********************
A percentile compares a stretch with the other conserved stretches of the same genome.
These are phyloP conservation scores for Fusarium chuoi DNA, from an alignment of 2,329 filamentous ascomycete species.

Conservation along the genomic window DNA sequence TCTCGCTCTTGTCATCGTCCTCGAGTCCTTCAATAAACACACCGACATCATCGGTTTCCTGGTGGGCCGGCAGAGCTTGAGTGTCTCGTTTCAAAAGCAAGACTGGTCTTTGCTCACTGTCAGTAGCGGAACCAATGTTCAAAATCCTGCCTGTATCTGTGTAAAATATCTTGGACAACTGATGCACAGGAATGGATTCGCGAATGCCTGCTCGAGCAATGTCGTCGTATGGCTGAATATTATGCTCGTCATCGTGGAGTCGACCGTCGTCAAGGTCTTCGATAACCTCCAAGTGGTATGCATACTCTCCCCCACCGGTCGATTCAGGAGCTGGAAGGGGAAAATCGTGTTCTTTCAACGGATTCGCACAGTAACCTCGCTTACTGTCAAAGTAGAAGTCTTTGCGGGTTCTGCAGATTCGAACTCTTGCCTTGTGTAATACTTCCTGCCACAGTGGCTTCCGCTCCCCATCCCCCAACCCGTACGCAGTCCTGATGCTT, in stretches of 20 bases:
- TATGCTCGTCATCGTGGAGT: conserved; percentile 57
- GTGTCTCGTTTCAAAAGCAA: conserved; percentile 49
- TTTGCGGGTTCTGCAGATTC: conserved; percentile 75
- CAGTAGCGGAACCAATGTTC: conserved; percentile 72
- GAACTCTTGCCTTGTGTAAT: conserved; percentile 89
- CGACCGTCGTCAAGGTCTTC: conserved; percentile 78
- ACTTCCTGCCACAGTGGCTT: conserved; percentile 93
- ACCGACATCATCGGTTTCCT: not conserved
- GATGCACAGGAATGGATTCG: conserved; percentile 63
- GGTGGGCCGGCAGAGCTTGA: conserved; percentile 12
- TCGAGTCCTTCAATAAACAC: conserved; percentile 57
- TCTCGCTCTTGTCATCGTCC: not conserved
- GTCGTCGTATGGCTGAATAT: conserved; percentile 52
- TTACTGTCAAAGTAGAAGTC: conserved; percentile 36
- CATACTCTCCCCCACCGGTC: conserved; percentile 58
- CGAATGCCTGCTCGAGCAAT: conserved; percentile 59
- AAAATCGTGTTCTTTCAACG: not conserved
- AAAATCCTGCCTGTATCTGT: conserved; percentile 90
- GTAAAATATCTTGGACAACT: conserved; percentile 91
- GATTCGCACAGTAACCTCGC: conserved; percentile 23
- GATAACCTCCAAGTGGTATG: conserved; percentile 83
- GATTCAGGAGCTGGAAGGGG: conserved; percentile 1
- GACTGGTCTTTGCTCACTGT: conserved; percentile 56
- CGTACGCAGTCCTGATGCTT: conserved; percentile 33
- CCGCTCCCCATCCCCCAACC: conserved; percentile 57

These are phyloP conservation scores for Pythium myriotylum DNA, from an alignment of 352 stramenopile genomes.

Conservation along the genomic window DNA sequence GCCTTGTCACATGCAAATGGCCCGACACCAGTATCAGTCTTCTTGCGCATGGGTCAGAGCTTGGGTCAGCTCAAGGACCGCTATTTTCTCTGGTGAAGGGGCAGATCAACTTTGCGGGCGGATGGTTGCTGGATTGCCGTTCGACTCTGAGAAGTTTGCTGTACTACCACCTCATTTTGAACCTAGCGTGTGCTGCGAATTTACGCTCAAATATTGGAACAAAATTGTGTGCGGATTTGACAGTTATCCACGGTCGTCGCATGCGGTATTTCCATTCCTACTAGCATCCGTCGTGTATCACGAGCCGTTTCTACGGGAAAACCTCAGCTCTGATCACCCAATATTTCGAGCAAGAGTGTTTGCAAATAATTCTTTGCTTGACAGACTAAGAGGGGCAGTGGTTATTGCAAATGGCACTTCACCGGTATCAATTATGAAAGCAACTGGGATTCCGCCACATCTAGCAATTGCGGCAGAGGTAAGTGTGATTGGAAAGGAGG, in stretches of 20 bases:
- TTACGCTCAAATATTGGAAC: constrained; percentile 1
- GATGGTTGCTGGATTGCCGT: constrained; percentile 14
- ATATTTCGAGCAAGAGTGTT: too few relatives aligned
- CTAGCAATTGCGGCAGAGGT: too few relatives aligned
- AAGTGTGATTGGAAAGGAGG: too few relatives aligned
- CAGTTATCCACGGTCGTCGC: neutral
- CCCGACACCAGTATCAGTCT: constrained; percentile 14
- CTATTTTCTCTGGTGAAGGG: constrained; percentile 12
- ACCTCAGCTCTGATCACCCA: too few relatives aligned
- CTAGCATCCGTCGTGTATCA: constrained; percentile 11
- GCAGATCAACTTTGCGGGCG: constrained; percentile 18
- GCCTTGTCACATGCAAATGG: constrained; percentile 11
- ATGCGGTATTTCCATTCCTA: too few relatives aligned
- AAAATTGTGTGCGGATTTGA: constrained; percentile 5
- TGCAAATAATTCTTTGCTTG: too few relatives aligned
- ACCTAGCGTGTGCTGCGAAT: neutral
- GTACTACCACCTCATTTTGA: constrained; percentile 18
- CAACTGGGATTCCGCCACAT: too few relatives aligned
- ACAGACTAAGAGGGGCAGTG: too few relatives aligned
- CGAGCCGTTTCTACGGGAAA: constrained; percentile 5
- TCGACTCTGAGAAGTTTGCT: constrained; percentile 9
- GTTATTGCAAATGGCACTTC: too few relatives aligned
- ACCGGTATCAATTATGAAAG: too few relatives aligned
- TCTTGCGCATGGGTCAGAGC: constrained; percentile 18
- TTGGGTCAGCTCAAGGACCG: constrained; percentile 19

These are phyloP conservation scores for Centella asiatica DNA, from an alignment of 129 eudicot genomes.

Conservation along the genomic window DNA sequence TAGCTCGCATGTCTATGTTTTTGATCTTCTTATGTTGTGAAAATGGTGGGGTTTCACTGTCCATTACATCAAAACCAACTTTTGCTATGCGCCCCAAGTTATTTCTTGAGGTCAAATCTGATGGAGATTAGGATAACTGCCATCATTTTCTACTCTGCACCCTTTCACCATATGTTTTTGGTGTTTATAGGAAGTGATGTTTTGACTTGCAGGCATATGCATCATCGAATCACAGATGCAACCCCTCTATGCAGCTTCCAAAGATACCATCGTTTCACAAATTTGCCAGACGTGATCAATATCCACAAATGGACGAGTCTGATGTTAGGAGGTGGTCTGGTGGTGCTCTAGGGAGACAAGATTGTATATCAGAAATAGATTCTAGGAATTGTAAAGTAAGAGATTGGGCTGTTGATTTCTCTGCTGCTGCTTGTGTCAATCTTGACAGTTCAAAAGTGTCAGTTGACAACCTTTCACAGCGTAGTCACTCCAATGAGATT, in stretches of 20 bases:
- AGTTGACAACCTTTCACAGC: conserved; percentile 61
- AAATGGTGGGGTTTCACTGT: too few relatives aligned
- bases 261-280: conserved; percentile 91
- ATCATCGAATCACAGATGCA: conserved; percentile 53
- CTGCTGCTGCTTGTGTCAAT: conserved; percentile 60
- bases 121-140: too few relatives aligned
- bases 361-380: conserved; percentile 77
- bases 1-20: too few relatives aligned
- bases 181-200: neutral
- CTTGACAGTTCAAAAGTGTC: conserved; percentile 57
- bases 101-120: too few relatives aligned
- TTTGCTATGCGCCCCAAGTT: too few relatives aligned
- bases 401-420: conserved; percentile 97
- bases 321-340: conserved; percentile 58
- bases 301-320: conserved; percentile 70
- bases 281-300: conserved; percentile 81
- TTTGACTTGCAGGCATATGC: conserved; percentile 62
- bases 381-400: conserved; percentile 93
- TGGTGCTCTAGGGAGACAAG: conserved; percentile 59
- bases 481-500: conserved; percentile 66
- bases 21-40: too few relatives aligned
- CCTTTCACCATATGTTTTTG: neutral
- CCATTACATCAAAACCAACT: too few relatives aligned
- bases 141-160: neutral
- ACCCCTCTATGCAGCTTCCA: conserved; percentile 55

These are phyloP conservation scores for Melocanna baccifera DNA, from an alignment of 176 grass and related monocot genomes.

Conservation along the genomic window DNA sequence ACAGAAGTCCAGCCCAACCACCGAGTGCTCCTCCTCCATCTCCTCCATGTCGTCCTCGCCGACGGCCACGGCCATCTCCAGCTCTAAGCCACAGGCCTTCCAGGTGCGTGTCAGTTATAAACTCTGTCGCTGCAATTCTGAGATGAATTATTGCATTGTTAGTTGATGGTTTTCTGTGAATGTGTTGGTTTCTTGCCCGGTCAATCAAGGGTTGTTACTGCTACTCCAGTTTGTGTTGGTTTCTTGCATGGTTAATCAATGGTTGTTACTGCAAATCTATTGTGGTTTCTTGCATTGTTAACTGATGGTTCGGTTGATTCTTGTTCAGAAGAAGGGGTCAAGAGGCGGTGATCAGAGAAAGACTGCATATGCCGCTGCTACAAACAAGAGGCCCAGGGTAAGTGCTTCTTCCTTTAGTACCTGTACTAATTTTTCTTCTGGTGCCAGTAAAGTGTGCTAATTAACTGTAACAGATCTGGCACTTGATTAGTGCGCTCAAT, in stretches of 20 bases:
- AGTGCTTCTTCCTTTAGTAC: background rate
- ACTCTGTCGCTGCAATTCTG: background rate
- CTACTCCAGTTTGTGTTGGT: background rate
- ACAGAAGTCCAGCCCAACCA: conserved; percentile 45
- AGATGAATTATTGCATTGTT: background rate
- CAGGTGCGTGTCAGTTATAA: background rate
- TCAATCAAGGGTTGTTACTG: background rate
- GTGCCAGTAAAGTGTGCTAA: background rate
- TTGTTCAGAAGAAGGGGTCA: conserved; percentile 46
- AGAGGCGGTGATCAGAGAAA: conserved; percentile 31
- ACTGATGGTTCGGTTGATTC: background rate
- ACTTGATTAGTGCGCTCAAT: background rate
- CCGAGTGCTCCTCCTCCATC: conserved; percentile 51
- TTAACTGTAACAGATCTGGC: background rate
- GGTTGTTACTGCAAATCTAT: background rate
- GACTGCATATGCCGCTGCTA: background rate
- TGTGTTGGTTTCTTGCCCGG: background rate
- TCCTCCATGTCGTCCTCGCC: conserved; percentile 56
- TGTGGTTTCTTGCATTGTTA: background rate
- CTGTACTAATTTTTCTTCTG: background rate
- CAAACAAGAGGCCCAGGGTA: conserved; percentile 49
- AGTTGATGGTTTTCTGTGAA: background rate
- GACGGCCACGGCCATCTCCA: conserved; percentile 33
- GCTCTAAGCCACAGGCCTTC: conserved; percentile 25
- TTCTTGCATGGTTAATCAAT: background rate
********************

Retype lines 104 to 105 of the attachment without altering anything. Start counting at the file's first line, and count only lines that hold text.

- CTGTACTAATTTTTCTTCTG: background rate
- CAAACAAGAGGCCCAGGGTA: conserved; percentile 49